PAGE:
“The aforesaid Regulation 20 describes procedure about the investigation by the DG, whereas Regulation 20(6) empowers the CCI to direct DG for further investigation. However, in view of Section 26 of the Act it can be concluded that Regulation 20 (6) of CCI (General) Regulations, 2009 can be used in furtherance of exercise of jurisdiction under Section 26(7) of the Act which is required to be invoked in a case where DG under Section 26(5) submits report regarding non-contravention of the provisions of the Act. In any event taking shelter of Regulation 20(6) of Regulation 2009 CCI was not authorised to pass an order for further investigation and the same cannot be justified.”
The Tribunal held that the CCI was not authorised to pass an order for further investigation if once the DG has already noticed the violation in its first report and the same cannot be held justified.
Without going into further detail or delving into the merit of the case, the Tribunal held that the impugned order is liable to be set aside since the order is primarily passed on the supplementary investigation report which was conducted on a void order of the CCI.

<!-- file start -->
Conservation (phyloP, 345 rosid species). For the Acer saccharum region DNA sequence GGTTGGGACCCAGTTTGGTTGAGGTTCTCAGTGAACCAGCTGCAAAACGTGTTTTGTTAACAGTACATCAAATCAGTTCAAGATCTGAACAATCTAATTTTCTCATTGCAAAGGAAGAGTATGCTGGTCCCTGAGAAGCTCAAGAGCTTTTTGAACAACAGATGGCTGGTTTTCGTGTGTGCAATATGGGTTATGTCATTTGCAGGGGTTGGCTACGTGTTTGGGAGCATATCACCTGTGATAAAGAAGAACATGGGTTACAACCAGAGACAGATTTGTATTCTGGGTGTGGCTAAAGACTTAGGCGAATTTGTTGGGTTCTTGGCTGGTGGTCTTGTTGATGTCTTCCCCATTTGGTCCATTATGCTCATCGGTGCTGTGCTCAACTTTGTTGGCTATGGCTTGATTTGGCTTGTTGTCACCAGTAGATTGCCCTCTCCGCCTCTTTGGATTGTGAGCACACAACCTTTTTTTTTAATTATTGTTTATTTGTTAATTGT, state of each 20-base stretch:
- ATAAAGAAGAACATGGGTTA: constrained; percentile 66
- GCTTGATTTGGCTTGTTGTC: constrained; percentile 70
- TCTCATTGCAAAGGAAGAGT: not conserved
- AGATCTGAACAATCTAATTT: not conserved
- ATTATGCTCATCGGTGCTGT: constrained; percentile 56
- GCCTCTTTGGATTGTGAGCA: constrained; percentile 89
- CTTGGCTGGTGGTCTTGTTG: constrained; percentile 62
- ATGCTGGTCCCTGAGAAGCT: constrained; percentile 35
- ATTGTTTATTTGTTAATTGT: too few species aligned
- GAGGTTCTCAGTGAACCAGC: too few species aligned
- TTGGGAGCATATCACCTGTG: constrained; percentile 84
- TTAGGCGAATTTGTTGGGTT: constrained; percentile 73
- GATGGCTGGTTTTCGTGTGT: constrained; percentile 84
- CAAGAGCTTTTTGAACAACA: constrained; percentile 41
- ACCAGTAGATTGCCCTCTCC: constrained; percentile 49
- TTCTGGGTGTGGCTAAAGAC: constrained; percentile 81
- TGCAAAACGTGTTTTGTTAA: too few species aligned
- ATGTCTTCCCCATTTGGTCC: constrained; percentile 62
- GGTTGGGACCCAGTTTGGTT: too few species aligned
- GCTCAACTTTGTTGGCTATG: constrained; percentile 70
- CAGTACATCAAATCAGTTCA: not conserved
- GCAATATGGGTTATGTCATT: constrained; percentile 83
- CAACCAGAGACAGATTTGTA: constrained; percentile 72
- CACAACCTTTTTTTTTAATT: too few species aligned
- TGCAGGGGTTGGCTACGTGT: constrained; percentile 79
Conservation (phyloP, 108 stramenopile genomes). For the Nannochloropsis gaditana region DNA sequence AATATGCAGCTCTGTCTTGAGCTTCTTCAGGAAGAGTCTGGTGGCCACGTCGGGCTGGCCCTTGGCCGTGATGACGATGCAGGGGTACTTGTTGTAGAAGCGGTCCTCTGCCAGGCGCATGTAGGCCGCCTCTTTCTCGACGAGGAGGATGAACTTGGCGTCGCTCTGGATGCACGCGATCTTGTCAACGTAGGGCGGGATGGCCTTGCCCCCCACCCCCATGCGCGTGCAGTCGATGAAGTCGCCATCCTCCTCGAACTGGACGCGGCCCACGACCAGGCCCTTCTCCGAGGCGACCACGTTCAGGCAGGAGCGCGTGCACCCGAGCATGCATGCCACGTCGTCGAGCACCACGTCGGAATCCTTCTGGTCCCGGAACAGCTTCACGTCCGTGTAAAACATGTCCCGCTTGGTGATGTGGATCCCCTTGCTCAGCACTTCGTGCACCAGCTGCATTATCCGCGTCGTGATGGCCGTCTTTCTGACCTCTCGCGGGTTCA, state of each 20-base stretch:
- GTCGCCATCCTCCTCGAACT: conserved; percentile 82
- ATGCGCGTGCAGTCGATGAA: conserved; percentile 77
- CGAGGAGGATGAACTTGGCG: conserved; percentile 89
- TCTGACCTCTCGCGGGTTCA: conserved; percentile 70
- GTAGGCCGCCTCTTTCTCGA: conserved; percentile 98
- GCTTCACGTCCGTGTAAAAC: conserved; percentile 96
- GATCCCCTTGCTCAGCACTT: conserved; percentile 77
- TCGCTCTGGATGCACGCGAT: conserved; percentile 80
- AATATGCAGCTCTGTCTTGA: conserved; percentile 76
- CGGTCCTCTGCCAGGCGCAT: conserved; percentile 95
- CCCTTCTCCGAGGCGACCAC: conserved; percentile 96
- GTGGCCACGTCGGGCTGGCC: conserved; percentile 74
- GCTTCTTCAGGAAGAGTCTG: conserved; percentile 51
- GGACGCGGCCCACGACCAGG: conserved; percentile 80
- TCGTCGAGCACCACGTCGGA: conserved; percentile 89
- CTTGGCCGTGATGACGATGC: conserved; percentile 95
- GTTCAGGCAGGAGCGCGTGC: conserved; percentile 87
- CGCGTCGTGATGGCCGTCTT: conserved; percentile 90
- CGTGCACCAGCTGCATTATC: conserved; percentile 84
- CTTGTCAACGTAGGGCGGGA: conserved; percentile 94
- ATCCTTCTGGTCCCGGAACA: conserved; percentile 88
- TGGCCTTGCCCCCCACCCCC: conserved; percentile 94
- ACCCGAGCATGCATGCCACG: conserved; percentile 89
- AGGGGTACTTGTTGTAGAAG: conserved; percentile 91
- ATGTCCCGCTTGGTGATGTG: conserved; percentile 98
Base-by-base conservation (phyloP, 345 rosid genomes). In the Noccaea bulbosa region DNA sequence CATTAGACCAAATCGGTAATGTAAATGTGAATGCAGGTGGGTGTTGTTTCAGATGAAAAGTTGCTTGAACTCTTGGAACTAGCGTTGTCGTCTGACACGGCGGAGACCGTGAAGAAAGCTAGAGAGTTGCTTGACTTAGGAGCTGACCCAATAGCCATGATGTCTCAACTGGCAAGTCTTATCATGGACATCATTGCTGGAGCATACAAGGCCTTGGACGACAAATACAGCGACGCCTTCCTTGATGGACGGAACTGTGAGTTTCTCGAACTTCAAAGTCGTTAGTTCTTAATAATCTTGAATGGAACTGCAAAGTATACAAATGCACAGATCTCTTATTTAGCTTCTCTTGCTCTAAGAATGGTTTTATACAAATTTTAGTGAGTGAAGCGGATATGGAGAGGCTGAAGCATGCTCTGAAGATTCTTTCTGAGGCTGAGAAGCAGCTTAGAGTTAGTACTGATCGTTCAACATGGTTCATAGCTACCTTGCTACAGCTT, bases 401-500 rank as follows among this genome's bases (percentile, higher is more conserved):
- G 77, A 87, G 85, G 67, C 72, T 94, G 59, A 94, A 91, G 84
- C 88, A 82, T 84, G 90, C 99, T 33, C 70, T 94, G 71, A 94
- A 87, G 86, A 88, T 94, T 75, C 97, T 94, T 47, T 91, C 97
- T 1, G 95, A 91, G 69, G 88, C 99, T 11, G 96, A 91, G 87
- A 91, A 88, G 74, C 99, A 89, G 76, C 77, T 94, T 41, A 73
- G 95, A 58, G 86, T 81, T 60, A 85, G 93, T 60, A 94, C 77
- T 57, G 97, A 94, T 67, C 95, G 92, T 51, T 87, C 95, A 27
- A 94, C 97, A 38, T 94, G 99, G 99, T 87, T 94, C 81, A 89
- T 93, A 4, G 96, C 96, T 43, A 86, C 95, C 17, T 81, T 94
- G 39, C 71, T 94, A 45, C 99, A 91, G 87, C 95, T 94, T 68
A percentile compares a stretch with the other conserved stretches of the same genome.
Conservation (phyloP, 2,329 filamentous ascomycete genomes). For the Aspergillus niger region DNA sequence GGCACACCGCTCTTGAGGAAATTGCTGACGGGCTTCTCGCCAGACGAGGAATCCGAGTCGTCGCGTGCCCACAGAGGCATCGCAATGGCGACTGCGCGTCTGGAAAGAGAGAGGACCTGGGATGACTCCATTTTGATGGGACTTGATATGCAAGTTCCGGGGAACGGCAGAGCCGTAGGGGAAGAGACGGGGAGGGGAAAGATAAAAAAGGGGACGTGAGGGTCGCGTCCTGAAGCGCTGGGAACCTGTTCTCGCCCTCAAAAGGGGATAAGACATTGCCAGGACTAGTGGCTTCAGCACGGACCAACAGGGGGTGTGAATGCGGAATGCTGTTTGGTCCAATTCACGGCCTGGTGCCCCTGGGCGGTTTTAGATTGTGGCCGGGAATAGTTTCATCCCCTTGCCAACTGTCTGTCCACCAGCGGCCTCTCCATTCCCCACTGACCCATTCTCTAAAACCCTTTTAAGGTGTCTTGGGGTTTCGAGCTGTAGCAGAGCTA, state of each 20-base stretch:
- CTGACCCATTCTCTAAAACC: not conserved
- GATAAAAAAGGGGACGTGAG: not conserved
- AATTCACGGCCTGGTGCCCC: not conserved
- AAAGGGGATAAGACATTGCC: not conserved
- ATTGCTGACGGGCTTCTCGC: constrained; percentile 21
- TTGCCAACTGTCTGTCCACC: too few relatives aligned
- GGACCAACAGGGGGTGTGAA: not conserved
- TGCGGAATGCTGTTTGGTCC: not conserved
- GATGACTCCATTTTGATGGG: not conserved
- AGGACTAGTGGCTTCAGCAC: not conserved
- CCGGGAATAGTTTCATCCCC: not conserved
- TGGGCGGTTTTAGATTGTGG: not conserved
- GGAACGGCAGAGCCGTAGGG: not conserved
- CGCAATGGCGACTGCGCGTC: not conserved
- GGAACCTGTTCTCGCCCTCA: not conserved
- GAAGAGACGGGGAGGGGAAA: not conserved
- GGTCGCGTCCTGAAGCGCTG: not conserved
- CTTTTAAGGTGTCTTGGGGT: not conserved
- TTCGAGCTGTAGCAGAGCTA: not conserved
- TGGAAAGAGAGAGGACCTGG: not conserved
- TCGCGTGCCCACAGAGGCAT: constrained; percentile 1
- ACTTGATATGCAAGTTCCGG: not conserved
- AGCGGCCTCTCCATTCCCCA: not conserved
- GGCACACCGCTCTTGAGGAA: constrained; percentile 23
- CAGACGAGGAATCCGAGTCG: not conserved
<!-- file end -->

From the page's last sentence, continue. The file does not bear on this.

The Tribunal remand back the case to CCI to investigate the same within three months and provide a decision that is legal and reasonable after giving both the parities and opportunity of being heard.
[Amit Mittal v. DLF Ltd., 2022 SCC OnLine NCLAT 1621, decided on 21-12-2022]
*Judgment by: Justice Rakesh Kumar
Advocates who appeared in this case :
Mr. Jitendra Malkan and Mr. R.P. Sharma, Counsel for the Appellant;
Mr. Pravin Bahadur, Ms. Kanika Sharma, Mr. Rohan Arora, Ms. Chandni Anand and Mr. Aakash Kumbhat, Counsel for the Respondent No. 1 and 2;
Mr. Avishkar Singhvi, Mr. Nipun Katyal and Mr. Vivek Kumar, Counsel for the Respondent No. 3;
Ms. Shama Nargis, Counsel for the CCI.
*Ritu Singh, Editorial Assistant has put this report together.